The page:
A hot summer laid on the pharma market, with new political, business or legal issues added to the chronical issues still unsettled and put significant pressure on all market players, either medicine and medical services suppliers or beneficiaries.

 

As usual, the heart of the matter is the poor funding in the medical sector in general and in the medicine market in particular. The limited funding is of real concern in any State, even the European Commission is looking for measures to allow patients in Member States the access to reimbursable treatments. However, besides its health budget per capita significantly lower than the EU average, distinctively Romania has no coherent and correlated health policies to tackle the health system dysfunctionalities, including the access to proper medication. Moreover, the unpredictable, restrictive legislation adopted in disregard of a transparent decision-making process has negative impact on the local pharma market, in which the much-needed stability and medium- and long-term strategies are no more than a utopia.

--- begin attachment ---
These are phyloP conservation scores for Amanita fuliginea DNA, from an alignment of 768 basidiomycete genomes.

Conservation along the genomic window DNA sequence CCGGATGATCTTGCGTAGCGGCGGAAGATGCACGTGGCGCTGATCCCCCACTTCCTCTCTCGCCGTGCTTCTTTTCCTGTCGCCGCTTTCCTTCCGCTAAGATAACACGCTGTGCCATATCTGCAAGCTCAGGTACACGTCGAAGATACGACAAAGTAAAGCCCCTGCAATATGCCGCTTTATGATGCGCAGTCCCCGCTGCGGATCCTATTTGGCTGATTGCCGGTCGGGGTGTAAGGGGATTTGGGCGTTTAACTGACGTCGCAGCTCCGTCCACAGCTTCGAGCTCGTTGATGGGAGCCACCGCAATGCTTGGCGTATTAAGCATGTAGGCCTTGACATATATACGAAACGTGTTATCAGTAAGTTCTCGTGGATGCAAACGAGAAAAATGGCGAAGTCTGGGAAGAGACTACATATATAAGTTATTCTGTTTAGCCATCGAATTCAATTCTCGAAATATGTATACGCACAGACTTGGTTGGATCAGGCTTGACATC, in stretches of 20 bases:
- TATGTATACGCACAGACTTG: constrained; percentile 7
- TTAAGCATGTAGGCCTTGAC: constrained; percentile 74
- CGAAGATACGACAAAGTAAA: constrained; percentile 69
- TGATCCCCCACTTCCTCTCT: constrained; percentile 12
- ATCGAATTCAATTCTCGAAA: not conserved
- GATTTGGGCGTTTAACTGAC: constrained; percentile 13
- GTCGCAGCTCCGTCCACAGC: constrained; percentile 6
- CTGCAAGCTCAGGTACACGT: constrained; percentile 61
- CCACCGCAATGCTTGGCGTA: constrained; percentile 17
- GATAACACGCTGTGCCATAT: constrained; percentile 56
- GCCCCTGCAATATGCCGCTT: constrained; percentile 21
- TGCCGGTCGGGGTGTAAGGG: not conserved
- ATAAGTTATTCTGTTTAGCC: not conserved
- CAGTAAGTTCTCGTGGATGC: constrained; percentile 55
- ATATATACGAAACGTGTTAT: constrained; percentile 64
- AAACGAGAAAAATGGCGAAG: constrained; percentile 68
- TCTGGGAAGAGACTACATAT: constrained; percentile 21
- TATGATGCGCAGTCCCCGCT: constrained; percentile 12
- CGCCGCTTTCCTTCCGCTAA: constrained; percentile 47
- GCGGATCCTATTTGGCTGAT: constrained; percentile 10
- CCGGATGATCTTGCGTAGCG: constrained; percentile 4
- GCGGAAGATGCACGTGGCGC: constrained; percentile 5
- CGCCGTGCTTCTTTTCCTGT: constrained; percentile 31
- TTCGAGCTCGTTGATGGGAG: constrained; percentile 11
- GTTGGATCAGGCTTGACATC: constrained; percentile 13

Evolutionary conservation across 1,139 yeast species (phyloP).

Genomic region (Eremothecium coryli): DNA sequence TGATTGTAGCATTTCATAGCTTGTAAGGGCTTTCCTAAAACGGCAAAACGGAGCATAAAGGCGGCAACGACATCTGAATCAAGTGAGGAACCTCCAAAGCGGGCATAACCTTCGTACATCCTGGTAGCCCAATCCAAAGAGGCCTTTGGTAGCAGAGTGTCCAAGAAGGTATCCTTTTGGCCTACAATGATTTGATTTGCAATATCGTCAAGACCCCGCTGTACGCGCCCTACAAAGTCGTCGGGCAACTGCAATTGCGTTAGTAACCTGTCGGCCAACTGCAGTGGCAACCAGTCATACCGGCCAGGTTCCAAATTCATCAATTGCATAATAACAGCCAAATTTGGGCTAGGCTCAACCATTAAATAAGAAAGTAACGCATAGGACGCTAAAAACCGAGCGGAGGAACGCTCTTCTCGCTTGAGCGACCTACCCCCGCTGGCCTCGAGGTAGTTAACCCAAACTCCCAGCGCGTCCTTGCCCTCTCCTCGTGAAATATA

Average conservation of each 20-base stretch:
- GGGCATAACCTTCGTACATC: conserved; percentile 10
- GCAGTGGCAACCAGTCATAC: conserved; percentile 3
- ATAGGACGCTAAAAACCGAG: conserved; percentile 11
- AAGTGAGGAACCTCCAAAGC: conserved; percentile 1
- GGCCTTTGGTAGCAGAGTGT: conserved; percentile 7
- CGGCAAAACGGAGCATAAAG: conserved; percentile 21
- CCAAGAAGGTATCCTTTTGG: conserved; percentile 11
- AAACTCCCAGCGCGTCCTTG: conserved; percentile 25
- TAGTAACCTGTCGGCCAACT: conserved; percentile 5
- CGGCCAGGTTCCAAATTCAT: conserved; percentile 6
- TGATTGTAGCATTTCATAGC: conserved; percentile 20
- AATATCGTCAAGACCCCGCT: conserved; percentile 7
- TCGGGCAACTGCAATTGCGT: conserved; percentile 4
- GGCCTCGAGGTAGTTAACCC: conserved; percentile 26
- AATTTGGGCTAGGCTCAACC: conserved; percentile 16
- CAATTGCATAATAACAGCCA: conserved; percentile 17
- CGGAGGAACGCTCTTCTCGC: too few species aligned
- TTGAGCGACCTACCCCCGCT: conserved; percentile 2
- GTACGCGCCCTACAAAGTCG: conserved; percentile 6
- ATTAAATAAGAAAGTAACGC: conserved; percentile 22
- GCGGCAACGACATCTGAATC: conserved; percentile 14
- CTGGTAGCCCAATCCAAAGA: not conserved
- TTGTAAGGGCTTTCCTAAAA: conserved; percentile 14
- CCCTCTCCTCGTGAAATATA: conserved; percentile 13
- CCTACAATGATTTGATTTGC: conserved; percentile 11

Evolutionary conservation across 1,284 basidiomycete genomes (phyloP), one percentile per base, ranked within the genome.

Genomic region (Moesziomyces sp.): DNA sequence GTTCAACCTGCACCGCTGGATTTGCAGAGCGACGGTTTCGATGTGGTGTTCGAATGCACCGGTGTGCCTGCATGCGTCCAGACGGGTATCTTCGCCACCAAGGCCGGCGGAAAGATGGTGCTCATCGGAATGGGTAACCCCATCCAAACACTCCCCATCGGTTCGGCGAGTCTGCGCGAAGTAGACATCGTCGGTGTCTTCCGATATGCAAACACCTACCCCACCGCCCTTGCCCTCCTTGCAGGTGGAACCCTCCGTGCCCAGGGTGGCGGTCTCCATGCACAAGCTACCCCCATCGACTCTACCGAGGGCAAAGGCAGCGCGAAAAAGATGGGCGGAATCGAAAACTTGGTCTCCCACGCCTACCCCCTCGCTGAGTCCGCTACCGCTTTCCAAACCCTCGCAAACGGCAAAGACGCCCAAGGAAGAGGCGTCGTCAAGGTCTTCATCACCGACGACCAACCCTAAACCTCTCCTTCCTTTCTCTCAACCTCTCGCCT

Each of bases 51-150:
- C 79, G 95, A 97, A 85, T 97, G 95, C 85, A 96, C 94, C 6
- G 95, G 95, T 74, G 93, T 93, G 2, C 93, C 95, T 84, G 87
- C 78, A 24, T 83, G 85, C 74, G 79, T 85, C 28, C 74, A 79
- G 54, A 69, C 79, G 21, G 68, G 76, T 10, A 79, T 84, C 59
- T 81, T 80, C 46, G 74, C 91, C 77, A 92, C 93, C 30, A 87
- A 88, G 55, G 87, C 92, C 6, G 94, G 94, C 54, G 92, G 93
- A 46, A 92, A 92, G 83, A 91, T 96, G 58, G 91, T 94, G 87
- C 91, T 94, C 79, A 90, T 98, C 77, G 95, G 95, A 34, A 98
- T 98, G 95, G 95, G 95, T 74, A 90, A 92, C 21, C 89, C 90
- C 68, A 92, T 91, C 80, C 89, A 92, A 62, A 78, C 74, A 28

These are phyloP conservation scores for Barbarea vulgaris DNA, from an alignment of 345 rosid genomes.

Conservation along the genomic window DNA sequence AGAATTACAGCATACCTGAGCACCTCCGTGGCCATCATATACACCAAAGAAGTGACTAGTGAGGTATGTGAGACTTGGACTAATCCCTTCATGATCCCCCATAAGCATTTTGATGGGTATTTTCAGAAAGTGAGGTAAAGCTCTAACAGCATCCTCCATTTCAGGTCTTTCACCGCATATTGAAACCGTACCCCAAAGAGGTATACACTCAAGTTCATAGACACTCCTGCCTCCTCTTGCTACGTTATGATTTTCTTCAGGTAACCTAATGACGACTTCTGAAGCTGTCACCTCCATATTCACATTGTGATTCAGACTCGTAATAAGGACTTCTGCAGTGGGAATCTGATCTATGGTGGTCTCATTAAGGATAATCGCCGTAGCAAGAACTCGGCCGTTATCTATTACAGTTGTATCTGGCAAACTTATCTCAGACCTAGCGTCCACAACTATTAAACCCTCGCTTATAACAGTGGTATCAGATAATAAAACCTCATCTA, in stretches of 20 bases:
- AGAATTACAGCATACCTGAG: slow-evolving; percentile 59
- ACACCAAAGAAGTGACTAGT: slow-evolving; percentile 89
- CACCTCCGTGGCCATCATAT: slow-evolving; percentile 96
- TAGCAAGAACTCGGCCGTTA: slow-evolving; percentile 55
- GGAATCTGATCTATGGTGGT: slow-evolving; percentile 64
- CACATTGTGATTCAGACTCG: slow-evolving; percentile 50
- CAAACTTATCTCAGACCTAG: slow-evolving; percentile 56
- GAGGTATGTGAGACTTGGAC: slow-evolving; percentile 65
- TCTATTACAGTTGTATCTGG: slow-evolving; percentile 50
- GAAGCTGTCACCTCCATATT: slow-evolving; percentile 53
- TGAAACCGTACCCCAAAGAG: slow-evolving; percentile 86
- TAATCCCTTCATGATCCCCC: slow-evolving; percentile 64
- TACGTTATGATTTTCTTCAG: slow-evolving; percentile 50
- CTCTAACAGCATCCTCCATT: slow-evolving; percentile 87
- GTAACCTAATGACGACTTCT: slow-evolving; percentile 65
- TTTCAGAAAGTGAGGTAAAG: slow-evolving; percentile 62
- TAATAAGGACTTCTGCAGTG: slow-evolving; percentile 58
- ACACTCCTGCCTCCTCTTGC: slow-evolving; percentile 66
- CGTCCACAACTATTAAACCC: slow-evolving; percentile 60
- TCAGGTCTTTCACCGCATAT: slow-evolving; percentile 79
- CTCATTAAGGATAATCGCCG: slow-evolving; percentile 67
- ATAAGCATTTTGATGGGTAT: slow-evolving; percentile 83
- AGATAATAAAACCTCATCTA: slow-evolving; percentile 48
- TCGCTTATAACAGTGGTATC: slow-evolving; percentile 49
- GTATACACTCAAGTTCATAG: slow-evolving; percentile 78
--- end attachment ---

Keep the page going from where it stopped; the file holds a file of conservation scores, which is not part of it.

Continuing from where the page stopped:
A succinct radiography of the pharma market in this summer revealed the absence of actual solutions to the traditional issues of the pharma market, and the adoption of measures for controlling the medicines’ exodus. Nevertheless, such measures lead to tensions between medicine manufacturers and distributors.

In this context, the most unpredictable and non-transparent tax burden in Romania i.e., the clawback tax imposed on the marketing authorisation holders, remains an obstacle to the development of the pharma market and to patients’ access to treatment. As a result, some essential medicines – including the cheapest ones – disappear, whilst innovative therapies are blocked from entering the market; introduced in 2011 as a temporary measure for a time of crisis, the clawback tax became permanent and proved an unsustainable burden, as the medicine manufacturers must pay for roughly 20% (and this percentage is steadily rising) of the reimbursable medicine budget (i.e., the full overrun of the approved budget) whilst the authorities refuse to increase the amount of such budget.